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By Staff | Mar 2, 2012

Traders continue to debate the current export scenario on corn and soybeans. At the present time U.S. corn exports are running equal to last year’s pace, but the USDA is expecting a 10 percent decline in corn shipments.

Analysts are quick to point out this elevated demand is from China filling storage, and is not a pace that will last. Soybean loadings is down 26 percent on the year though, with only a 15 percent decline being projected.

U.S. beef exports continue to increase, even with lower cattle numbers. In 2011 U.S. beef exports increased by 22 percent and crossed the $5 billion mark for the first time in history.

Some livestock analysts believe this volume will increase by another 10 percent in 2012, while others claim the growth rate will slow to between 4 and 6 percent.

This expected increase to beef exports is positive news for the U.S. feed grain market as it indicates more grain consumption. The real question is if the U.S. can place enough cattle to satisfy this projected increase.

The leading buyer of U.S. meat on a whole is China. In 2011, China imported $13.4 billion of meat products from the U.S., an increase of 38.8 percent from 2010.

This was enough of an increase to push total Chinese ag imports last year to $94.87 billion and become the U.S.’ leading destination for sales.

China did decrease its soybean imports though, which has had a negative impact on that commodity.

The production of genetically modified grain continues to increase around the world. For this marketing year the world grew GMO crops on 387.2 million acres, an increase of 8.1 percent from a year ago.

Of the world’s crops, 82 percent of the soybeans are GMO, as is 33 percent of the corn.

This increase in world GMO production makes it difficult for buyers with strict non-GMO regulations such as the European Union to satisfy usage.

New crop acreage estimates are becoming more of a topic in today’s commodity market, especially on corn. Most analysts are expecting to see an increase of corn acres in 2012, between 2 and 3 million more from a year ago.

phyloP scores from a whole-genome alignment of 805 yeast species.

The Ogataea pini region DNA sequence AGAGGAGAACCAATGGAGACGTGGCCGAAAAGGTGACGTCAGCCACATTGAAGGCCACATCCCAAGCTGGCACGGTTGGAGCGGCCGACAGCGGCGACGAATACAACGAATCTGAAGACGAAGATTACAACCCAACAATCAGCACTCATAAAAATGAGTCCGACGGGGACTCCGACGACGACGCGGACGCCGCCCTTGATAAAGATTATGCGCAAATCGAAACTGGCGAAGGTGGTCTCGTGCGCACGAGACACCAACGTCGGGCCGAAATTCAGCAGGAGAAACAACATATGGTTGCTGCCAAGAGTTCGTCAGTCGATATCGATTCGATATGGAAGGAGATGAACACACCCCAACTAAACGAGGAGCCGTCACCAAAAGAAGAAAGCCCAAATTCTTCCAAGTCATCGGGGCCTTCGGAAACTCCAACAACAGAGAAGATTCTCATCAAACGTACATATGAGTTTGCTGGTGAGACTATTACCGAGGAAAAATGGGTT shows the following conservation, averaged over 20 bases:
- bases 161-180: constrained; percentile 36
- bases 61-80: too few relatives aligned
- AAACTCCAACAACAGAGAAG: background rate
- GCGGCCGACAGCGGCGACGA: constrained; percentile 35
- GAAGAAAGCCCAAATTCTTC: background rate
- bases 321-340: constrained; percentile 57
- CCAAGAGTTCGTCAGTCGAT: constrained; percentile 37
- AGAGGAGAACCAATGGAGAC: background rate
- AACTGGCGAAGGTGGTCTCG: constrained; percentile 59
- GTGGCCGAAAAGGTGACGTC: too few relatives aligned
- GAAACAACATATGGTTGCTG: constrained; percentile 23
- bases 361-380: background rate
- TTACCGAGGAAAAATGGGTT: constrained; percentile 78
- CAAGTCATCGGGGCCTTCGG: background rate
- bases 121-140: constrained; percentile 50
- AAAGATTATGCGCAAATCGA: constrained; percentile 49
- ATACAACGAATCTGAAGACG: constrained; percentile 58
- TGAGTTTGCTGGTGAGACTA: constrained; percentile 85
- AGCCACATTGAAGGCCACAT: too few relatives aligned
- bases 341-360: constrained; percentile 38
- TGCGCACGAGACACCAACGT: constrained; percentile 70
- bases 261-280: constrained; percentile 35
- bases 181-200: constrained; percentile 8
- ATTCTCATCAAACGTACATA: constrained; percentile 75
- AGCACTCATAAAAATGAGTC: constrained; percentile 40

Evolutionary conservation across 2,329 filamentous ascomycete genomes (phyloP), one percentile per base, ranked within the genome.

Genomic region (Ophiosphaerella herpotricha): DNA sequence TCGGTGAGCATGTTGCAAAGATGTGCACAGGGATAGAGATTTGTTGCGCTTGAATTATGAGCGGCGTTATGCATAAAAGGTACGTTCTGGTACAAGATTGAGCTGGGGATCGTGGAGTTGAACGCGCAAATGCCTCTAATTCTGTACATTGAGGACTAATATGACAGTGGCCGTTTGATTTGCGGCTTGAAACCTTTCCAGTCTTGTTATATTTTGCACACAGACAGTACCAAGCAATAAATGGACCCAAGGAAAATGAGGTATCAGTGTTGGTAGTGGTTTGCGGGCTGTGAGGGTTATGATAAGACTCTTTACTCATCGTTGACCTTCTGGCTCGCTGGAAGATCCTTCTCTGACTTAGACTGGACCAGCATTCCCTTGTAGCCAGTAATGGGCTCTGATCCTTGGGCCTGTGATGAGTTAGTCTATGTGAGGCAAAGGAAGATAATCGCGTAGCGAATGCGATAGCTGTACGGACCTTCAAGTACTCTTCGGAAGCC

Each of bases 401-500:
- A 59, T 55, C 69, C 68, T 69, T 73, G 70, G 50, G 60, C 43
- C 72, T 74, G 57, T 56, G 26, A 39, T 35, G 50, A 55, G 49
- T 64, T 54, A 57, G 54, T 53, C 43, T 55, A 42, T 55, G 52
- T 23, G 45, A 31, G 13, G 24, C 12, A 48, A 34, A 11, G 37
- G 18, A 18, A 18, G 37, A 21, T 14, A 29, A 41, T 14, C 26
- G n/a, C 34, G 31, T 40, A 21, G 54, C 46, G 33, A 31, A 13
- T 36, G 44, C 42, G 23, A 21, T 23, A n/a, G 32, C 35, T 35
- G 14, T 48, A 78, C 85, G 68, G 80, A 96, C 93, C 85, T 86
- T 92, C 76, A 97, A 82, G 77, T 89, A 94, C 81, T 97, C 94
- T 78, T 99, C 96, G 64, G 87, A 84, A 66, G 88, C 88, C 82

As a result, it is believed the soybean complex will need to push new crop bids to maintain adequate plantings of that crop.

This may not be the case however, as larger-than-expected soybean crops out of South America have reduced the need for a large soybean crop in the United States.

What will be as much of a factor in final crop size as acres is weather during the growing season.

Some traders are already expecting final yields to be below trend given the tendency for warm winters to be followed by warm summers.

This is especially the case for corn, which tends to have its yield drop below trend in summers with warm weather conditions.

Others are quick to point out that how far yield dips below trend is the real issue, and three consecutive years of belo- trend corn yields is very unlikely.

Brazilian officials have announced plans to build a new export terminal in the Amazon region. This terminal will have the capacity to move 18 million metric tons of grain exports a year, making it one of the largest in the country.

Construction is expected to begin later this year and be operational by 2014. This will give Brazil another edge on the United States in the world soybean market.

The final export data for the ethanol industry in 2011 has been released, and showed record shipments for the month of December.

For the month, the United States loaded out 173 million gallons of ethanol. The main destinations for ethanol were Brazil and Canada, both of which took record volumes.

umulative ethanol exports for the year were also a record at 1.2 billion gallons.

Karl Setzer is a commodity trading advisor and market analyst at MaxYield Cooperative. He can contacted at ksetzer@maxyieldcooperative.com.

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